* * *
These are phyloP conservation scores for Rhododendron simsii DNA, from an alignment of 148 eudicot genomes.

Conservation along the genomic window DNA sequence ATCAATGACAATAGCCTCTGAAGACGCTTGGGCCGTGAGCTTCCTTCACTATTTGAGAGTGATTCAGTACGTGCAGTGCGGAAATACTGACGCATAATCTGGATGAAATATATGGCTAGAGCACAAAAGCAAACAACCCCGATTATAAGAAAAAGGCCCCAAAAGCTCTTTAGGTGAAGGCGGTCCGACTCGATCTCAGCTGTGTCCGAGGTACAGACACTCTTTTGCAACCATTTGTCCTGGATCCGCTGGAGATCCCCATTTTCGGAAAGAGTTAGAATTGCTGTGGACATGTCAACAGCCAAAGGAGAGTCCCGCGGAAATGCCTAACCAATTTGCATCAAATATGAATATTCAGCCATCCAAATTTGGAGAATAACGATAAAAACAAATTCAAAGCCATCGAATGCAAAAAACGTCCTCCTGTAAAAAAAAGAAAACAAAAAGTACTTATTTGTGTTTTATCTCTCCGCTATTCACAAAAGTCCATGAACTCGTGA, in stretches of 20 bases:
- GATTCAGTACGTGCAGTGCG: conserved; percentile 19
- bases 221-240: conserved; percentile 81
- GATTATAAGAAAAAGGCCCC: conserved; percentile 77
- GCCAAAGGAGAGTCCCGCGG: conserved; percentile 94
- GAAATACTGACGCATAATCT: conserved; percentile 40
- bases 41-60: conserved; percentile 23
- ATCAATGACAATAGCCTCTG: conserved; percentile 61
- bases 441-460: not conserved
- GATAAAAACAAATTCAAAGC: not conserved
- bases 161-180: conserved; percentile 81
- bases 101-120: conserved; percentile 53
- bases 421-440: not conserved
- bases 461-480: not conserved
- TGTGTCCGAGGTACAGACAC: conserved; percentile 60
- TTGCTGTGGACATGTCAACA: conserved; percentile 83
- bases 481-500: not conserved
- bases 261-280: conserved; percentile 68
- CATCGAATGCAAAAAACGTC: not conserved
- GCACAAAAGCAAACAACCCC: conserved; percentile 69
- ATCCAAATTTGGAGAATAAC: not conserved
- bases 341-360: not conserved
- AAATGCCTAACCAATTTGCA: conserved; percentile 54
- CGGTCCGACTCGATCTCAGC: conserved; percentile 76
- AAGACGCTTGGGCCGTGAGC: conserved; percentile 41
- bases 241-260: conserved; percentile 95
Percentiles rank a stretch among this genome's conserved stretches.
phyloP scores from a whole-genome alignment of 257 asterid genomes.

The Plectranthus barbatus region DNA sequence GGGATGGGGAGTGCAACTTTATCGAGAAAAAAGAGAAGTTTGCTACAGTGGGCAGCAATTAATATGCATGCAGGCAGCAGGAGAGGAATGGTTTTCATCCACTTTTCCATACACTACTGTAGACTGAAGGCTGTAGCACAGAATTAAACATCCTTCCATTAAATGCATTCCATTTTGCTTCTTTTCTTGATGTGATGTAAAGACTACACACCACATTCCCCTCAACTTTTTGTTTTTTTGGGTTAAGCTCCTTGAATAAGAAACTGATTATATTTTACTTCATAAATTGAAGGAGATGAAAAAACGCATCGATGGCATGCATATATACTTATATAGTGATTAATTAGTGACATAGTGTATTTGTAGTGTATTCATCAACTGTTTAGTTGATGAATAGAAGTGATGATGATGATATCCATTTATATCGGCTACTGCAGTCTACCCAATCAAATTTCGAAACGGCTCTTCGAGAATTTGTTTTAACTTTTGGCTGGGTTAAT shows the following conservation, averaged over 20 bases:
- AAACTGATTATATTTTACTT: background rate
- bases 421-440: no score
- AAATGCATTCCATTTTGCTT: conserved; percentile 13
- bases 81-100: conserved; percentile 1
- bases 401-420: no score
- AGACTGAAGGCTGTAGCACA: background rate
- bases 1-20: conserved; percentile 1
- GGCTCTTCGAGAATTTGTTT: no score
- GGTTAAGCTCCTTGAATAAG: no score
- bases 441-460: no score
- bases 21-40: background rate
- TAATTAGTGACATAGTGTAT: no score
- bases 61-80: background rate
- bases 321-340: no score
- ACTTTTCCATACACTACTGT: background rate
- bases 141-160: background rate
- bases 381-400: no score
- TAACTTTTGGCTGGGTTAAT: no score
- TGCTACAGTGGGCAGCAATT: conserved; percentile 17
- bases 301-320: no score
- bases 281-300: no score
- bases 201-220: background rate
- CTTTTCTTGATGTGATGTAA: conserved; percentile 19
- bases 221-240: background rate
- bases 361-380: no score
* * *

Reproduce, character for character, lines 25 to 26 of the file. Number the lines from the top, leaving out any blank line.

- CGGTCCGACTCGATCTCAGC: conserved; percentile 76
- AAGACGCTTGGGCCGTGAGC: conserved; percentile 41